Damascene Compact Mirrors And Vanity Sets And Shinto Symbolism

Damascene Compact Mirrors And Vanity Sets And Shinto Symbolism

This is post is dedicated to wonderful vintage Japanese vanities which are ornamented with deeply symbolic Shinto imagery. 

The super 1950s Japanese vanity set shown above is presented in the original case with the original luxurious silk pouch, puff and sifter. Both exteriors are adorned with a damascene landscape inlaid with 24 karat gold and sterling silver.

Damascene is considered a symbol of good fortune. The decorations are finely crafted oriental scenes which depict the Ichinomiya, or supreme Shinto shrine of Suruga Province, Mount Fuji can be seen in the background.

Although this set may have been crafted as a souvenir or for export, the symbolism may have a greater resonance for Japanese ladies or those familiar with Shintoism. However, once we delve into the meanings behind the beautiful scene, the set becomes even more fascinating.

Ichinomiya is a Japanese historical term referring to the Shinto shrines with the highest rank in a province. Usually shrines designated Ichinomiya are of ancient origin and are listed in the Engishiki records completed in 927AD.  The entire top of Mount Fuji is also considered to be part of the shrine grounds and it is Mount Fuji to which this shrine is dedicated. 

The shrine was first built in its current location during the reign of Emperor Keikō. His reign began in 71 AD but the length of it is disputed because this emperor is traditionally believed to have lived until he was 143! During this time the volcanic activity on Mount Fuji posed a great danger to the populace.  The shrine was built in order to appease the kami of the mountain. Kami translates to spirit, although this word can have different meanings. Much of Japanese society is deeply spiritual and their daily routines involve activities which show grateful thanks. Many Japanese people say itadakimasu before each meal. To followers of Shintoism this word translates to I humbly and gratefully receive.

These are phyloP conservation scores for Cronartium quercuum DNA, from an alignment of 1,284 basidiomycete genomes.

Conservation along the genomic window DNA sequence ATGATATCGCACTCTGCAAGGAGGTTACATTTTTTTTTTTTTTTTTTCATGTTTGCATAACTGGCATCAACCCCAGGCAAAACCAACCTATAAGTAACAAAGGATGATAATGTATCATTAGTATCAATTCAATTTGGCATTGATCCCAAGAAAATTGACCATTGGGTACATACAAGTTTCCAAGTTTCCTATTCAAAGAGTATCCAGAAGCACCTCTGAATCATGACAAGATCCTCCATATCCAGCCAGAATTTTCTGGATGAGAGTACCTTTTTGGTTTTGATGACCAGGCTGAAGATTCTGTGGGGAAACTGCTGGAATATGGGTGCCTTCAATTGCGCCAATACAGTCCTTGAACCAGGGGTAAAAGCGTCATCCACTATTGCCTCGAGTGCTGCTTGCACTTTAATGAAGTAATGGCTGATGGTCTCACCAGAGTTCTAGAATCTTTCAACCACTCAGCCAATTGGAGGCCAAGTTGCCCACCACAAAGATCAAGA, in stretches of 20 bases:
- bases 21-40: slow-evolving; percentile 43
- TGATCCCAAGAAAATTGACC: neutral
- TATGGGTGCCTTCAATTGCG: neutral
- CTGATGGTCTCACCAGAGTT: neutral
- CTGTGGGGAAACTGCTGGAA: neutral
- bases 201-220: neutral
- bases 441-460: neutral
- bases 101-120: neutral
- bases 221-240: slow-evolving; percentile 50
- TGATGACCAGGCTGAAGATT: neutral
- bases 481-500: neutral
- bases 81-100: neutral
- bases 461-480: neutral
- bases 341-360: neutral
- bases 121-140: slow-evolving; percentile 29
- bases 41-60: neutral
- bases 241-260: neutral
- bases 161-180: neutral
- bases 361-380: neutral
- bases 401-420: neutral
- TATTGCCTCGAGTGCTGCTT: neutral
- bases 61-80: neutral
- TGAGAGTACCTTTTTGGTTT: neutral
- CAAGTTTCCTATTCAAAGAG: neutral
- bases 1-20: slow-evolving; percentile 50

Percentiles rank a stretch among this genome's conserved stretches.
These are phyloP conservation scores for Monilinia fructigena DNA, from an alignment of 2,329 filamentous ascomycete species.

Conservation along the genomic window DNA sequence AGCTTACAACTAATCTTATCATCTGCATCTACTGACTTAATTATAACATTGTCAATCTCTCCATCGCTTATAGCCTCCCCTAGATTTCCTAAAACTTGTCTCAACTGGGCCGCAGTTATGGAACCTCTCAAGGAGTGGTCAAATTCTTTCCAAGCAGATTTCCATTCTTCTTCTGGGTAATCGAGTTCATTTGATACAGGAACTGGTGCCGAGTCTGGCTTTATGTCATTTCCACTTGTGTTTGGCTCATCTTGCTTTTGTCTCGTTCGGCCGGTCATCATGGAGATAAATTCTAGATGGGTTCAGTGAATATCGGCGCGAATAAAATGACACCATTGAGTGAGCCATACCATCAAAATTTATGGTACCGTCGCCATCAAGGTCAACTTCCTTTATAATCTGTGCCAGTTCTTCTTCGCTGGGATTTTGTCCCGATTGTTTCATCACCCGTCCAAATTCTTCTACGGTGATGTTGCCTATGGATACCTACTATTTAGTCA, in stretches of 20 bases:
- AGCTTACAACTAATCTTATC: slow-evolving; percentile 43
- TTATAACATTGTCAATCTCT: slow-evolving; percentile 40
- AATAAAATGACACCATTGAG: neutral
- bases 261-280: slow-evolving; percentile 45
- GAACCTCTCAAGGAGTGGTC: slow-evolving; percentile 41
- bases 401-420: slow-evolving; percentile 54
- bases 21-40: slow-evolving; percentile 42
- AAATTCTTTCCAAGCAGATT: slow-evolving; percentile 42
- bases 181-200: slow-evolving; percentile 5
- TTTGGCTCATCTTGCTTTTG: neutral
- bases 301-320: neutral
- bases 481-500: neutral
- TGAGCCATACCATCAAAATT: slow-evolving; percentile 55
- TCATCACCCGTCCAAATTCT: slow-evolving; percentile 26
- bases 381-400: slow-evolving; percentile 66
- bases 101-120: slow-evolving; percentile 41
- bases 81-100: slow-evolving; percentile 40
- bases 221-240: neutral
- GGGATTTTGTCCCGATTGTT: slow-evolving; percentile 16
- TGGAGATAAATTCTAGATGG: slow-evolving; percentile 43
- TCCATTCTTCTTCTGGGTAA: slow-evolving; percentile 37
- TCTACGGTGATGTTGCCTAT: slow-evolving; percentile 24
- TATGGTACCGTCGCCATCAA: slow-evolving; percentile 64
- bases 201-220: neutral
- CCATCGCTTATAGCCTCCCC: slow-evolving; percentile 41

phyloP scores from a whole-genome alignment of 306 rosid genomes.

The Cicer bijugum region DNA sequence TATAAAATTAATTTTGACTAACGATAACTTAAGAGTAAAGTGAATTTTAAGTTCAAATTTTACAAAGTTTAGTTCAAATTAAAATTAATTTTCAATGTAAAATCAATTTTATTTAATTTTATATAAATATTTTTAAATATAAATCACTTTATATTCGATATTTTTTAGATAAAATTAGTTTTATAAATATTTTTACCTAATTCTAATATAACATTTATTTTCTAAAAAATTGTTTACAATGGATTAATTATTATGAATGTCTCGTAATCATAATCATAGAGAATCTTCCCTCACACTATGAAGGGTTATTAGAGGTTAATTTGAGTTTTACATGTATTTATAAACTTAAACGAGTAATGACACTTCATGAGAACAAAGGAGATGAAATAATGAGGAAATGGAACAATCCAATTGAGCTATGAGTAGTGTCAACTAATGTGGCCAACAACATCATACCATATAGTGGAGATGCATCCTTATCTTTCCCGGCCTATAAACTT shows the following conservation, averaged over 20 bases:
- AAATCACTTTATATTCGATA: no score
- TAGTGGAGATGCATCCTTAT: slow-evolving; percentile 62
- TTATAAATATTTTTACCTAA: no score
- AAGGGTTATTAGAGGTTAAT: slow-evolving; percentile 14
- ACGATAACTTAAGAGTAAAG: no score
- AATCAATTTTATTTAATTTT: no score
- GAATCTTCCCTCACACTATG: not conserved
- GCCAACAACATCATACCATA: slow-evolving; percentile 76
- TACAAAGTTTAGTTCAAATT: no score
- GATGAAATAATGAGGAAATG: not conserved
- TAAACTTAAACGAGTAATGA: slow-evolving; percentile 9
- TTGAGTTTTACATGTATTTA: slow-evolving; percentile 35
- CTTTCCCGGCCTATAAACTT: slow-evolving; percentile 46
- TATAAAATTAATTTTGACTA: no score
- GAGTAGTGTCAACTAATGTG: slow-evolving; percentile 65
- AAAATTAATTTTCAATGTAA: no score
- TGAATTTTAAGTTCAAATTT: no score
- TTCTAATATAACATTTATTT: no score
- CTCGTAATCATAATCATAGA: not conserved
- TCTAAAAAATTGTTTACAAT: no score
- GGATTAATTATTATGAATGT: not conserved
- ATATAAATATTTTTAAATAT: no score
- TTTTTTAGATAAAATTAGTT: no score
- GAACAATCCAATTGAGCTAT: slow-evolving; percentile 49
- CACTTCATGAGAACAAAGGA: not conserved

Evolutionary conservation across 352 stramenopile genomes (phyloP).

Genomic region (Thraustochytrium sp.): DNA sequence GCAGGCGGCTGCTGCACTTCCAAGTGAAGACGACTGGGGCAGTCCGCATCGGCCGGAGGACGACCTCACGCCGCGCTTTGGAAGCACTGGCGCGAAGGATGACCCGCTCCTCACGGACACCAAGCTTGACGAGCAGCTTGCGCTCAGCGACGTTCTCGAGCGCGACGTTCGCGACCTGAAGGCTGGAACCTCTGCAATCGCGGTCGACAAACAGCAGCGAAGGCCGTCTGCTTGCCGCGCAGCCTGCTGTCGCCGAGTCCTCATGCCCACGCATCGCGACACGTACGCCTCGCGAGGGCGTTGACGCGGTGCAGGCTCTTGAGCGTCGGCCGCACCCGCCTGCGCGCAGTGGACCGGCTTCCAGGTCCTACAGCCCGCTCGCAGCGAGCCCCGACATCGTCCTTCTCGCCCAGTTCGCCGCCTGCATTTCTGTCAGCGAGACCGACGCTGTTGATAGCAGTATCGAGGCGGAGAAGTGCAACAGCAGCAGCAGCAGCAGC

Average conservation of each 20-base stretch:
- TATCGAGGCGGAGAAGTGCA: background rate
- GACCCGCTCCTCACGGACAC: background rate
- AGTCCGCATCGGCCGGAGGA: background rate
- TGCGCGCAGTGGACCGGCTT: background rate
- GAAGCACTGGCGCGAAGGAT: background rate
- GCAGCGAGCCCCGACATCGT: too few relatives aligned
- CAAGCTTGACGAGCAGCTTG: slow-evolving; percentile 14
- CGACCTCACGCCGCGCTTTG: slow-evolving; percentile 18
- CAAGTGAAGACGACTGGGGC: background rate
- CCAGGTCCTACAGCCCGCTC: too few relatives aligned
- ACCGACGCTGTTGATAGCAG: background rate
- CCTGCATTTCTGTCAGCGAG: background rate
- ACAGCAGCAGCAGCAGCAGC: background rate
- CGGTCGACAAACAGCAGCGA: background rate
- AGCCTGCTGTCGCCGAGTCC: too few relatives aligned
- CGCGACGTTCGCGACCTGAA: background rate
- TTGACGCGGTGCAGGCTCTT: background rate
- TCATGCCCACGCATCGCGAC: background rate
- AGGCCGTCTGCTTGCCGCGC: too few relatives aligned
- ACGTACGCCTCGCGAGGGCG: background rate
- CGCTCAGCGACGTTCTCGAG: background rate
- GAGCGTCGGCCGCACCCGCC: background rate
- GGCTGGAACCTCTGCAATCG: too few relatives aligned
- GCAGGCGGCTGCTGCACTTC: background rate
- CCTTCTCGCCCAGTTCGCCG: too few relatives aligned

This stunning picture The Great Wave (Kanagawa Oki Nami Ura) is one of  the best-known works by Japanese artist Hokusai Katsushika (1760-1849). Katsushika is one of the most esteemed Japanese artists. Mount Fuji seems small in comparison to the Great Wave but its central location in the composition shows its importance and power. 

It is easy to understand how such a spiritual society with a history of devastating volcanic eruptions would include tributes to Mount Fuji, whether they are in art form or rituals. 

Mount Fuji is the tallest volcano in Japan and although there have been no eruptions since the Hoei eruption in 1707–1708 many people pay their respects to the kami, hoping that this will prevent further eruptions. The scientific community monitors this volcano 24 hours a day.

Around 400,000 pilgrims, many of whom are Japanese, climb Mount Fuji each year. Most of these climbers stop at the shrine to ask for a safe journey. 

Shintoism is a complex way of life. We are attempting to describe the scene depicted on these vanity items and we would like to say that this article is not intended to give a full description of Shintoism. 

We have a deep respect for all cultures and customs. 

We will use the set below to describe Shinto symbolism and ceremony.


The Symbolism Of The Scene:

The traditional Japanese gate (left) is known as a torii. The torii is the entrance to the jinja. The jinja are the sacred places and the seats of kami. It is polite to bow just before walking through the torii. Anyone can visit a Japanese shrine. No appointment is necessary. You do not have to follow any religion. 

If one wishes to pay their respects to the kami they follow the sacred path, also known as sando, up to the sanctuaries. The journey usually involves climbing steps.